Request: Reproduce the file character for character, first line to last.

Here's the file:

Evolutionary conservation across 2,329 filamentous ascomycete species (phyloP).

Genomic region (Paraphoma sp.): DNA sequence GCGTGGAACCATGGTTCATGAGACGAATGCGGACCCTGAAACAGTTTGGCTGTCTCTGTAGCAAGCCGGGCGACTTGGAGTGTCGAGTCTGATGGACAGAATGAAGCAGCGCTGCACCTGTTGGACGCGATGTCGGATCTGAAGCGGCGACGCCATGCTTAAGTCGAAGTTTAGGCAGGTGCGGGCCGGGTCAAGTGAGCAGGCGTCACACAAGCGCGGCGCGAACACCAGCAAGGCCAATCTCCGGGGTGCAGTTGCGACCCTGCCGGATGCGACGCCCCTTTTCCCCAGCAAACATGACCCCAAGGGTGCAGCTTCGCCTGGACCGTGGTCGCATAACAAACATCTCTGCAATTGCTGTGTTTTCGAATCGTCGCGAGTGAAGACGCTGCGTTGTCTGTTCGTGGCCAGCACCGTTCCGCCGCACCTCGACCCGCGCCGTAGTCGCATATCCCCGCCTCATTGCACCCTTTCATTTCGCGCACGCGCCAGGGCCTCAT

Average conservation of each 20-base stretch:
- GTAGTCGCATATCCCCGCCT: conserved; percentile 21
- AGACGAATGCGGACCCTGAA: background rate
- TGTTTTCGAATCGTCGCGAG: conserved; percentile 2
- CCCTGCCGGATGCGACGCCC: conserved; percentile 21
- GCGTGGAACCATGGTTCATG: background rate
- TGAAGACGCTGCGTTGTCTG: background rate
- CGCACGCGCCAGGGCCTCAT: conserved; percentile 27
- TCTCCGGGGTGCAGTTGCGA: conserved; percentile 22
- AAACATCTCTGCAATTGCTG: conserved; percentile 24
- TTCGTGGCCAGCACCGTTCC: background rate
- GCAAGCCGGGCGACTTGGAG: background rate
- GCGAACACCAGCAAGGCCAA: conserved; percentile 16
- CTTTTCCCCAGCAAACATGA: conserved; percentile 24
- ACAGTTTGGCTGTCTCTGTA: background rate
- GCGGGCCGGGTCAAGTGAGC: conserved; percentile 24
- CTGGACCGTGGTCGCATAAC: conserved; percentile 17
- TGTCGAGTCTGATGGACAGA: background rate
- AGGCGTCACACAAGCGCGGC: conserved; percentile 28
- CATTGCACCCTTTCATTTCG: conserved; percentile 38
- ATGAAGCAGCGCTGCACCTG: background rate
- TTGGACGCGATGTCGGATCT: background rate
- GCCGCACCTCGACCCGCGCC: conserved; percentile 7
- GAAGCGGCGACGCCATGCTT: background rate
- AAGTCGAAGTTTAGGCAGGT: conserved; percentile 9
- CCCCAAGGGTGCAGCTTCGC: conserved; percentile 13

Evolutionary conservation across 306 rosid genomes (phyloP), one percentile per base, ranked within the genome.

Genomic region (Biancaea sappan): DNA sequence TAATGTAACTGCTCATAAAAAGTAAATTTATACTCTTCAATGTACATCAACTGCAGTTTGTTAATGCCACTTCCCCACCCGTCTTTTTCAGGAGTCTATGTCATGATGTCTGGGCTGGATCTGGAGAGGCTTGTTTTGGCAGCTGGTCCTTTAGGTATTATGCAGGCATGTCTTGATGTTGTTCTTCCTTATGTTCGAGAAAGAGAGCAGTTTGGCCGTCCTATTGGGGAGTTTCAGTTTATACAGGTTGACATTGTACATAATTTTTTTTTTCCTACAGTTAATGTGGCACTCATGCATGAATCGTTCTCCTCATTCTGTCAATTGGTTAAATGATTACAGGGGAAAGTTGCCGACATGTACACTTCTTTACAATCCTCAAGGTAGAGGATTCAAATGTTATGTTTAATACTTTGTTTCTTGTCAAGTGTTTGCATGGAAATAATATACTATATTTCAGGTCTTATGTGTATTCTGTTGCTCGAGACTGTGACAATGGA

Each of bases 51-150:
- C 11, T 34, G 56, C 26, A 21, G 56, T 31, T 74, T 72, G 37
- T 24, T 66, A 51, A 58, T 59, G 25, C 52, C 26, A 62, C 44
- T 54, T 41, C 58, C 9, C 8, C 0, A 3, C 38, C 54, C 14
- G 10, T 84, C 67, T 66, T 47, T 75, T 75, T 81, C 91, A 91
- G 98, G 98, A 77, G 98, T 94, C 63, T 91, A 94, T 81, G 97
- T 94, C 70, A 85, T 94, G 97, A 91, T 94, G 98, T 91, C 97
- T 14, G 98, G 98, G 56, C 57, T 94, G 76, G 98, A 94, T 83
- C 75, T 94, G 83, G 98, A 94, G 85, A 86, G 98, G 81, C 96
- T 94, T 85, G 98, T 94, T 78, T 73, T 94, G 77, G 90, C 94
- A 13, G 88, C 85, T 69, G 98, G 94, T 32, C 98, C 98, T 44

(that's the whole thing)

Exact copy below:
Evolutionary conservation across 2,329 filamentous ascomycete species (phyloP).

Genomic region (Paraphoma sp.): DNA sequence GCGTGGAACCATGGTTCATGAGACGAATGCGGACCCTGAAACAGTTTGGCTGTCTCTGTAGCAAGCCGGGCGACTTGGAGTGTCGAGTCTGATGGACAGAATGAAGCAGCGCTGCACCTGTTGGACGCGATGTCGGATCTGAAGCGGCGACGCCATGCTTAAGTCGAAGTTTAGGCAGGTGCGGGCCGGGTCAAGTGAGCAGGCGTCACACAAGCGCGGCGCGAACACCAGCAAGGCCAATCTCCGGGGTGCAGTTGCGACCCTGCCGGATGCGACGCCCCTTTTCCCCAGCAAACATGACCCCAAGGGTGCAGCTTCGCCTGGACCGTGGTCGCATAACAAACATCTCTGCAATTGCTGTGTTTTCGAATCGTCGCGAGTGAAGACGCTGCGTTGTCTGTTCGTGGCCAGCACCGTTCCGCCGCACCTCGACCCGCGCCGTAGTCGCATATCCCCGCCTCATTGCACCCTTTCATTTCGCGCACGCGCCAGGGCCTCAT

Average conservation of each 20-base stretch:
- GTAGTCGCATATCCCCGCCT: conserved; percentile 21
- AGACGAATGCGGACCCTGAA: background rate
- TGTTTTCGAATCGTCGCGAG: conserved; percentile 2
- CCCTGCCGGATGCGACGCCC: conserved; percentile 21
- GCGTGGAACCATGGTTCATG: background rate
- TGAAGACGCTGCGTTGTCTG: background rate
- CGCACGCGCCAGGGCCTCAT: conserved; percentile 27
- TCTCCGGGGTGCAGTTGCGA: conserved; percentile 22
- AAACATCTCTGCAATTGCTG: conserved; percentile 24
- TTCGTGGCCAGCACCGTTCC: background rate
- GCAAGCCGGGCGACTTGGAG: background rate
- GCGAACACCAGCAAGGCCAA: conserved; percentile 16
- CTTTTCCCCAGCAAACATGA: conserved; percentile 24
- ACAGTTTGGCTGTCTCTGTA: background rate
- GCGGGCCGGGTCAAGTGAGC: conserved; percentile 24
- CTGGACCGTGGTCGCATAAC: conserved; percentile 17
- TGTCGAGTCTGATGGACAGA: background rate
- AGGCGTCACACAAGCGCGGC: conserved; percentile 28
- CATTGCACCCTTTCATTTCG: conserved; percentile 38
- ATGAAGCAGCGCTGCACCTG: background rate
- TTGGACGCGATGTCGGATCT: background rate
- GCCGCACCTCGACCCGCGCC: conserved; percentile 7
- GAAGCGGCGACGCCATGCTT: background rate
- AAGTCGAAGTTTAGGCAGGT: conserved; percentile 9
- CCCCAAGGGTGCAGCTTCGC: conserved; percentile 13

Evolutionary conservation across 306 rosid genomes (phyloP), one percentile per base, ranked within the genome.

Genomic region (Biancaea sappan): DNA sequence TAATGTAACTGCTCATAAAAAGTAAATTTATACTCTTCAATGTACATCAACTGCAGTTTGTTAATGCCACTTCCCCACCCGTCTTTTTCAGGAGTCTATGTCATGATGTCTGGGCTGGATCTGGAGAGGCTTGTTTTGGCAGCTGGTCCTTTAGGTATTATGCAGGCATGTCTTGATGTTGTTCTTCCTTATGTTCGAGAAAGAGAGCAGTTTGGCCGTCCTATTGGGGAGTTTCAGTTTATACAGGTTGACATTGTACATAATTTTTTTTTTCCTACAGTTAATGTGGCACTCATGCATGAATCGTTCTCCTCATTCTGTCAATTGGTTAAATGATTACAGGGGAAAGTTGCCGACATGTACACTTCTTTACAATCCTCAAGGTAGAGGATTCAAATGTTATGTTTAATACTTTGTTTCTTGTCAAGTGTTTGCATGGAAATAATATACTATATTTCAGGTCTTATGTGTATTCTGTTGCTCGAGACTGTGACAATGGA

Each of bases 51-150:
- C 11, T 34, G 56, C 26, A 21, G 56, T 31, T 74, T 72, G 37
- T 24, T 66, A 51, A 58, T 59, G 25, C 52, C 26, A 62, C 44
- T 54, T 41, C 58, C 9, C 8, C 0, A 3, C 38, C 54, C 14
- G 10, T 84, C 67, T 66, T 47, T 75, T 75, T 81, C 91, A 91
- G 98, G 98, A 77, G 98, T 94, C 63, T 91, A 94, T 81, G 97
- T 94, C 70, A 85, T 94, G 97, A 91, T 94, G 98, T 91, C 97
- T 14, G 98, G 98, G 56, C 57, T 94, G 76, G 98, A 94, T 83
- C 75, T 94, G 83, G 98, A 94, G 85, A 86, G 98, G 81, C 96
- T 94, T 85, G 98, T 94, T 78, T 73, T 94, G 77, G 90, C 94
- A 13, G 88, C 85, T 69, G 98, G 94, T 32, C 98, C 98, T 44